5 Common Points of Bitterness
Here are some tangible and personal points of bitterness we’ve discovered in the city we love.  In no way am I trying to stereo-type or demonize.  In some ways this is an over simplistic presentation.  I find it a privilege to be in the presence of people who are genuinely skeptical. Still, these are real-life touch points that our missional church has encountered up close and personal.

1. Bitterness Towards Leadership
A Christian leader really let them down, dashed their hopes, made promises they never followed through on, used power for personal gain, treated them like a number or gave them bad counsel.  Their experience with Christian leadership colors their whole feeling towards authority.   
  • Missional Challenge: For as gracious, hospitable, trusting and peaceable that your current leadership might be, often times you will still be viewed through that skeptical lens created by bitterness.  Their radar is on high alert looking for signs that you are not who you say you are.  Often they are expecting the other shoe to drop, feeling spiritual abuse is just around the corner.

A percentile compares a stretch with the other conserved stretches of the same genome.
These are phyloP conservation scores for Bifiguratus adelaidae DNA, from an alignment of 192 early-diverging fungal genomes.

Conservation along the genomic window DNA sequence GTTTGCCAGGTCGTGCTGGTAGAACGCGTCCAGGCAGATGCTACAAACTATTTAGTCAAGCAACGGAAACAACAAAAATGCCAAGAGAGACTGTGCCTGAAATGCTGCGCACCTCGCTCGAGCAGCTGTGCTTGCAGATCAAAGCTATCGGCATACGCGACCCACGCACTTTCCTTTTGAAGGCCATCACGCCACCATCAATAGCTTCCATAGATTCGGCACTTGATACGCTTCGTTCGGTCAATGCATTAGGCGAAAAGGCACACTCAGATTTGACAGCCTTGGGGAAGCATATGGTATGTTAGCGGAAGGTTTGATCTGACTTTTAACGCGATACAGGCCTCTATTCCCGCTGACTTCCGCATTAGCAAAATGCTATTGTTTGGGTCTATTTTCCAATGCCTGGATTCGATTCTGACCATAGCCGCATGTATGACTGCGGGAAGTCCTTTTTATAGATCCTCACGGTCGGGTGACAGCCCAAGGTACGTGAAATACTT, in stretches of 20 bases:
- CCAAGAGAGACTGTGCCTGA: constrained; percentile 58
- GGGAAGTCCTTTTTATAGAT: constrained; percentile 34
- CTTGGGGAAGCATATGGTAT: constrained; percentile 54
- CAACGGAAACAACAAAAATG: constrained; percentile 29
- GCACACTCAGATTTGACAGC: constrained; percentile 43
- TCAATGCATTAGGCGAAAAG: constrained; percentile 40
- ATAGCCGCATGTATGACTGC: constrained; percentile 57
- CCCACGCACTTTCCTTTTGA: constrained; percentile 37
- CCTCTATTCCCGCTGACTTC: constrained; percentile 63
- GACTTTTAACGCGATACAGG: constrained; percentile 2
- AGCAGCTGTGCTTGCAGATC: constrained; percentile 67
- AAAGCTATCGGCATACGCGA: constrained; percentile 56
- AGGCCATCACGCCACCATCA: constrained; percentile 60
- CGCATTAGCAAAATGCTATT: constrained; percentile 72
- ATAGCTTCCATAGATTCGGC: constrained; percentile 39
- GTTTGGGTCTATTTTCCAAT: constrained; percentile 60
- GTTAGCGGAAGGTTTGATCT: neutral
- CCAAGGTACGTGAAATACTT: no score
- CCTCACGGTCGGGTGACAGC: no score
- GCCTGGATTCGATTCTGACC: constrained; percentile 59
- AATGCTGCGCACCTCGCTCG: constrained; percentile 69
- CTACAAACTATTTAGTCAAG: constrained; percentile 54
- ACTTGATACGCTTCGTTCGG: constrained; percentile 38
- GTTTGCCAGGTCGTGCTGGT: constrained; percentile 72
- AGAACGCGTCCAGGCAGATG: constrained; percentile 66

2. Bitterness Towards Christian Parents
Parents gave them a faith of obedience that gave little space for exploration, mystery and independence.  Their parents went to church regularly and even had leadership roles but were judgmental, unloving and selfish.   
  • Missional Challenge: There are sores around this paternal relationship making it hard for them to cozy up to church because in some way it symbolizes the faith of their parents.

3. Bitterness Towards Structure
Institutional Christianity may have tried to push them through an assembly line to produce a cookie-cutter Christian man or woman.  Church seemed forced with subtle manipulation.  If they had doubts there was no room for them, if they had questions there were glares directed at them.  The black and white presentations of the church did not fit with the complications of everyday life. The Christian music, events, sermons and Christian lingo seemed like a sheltered sub-culture.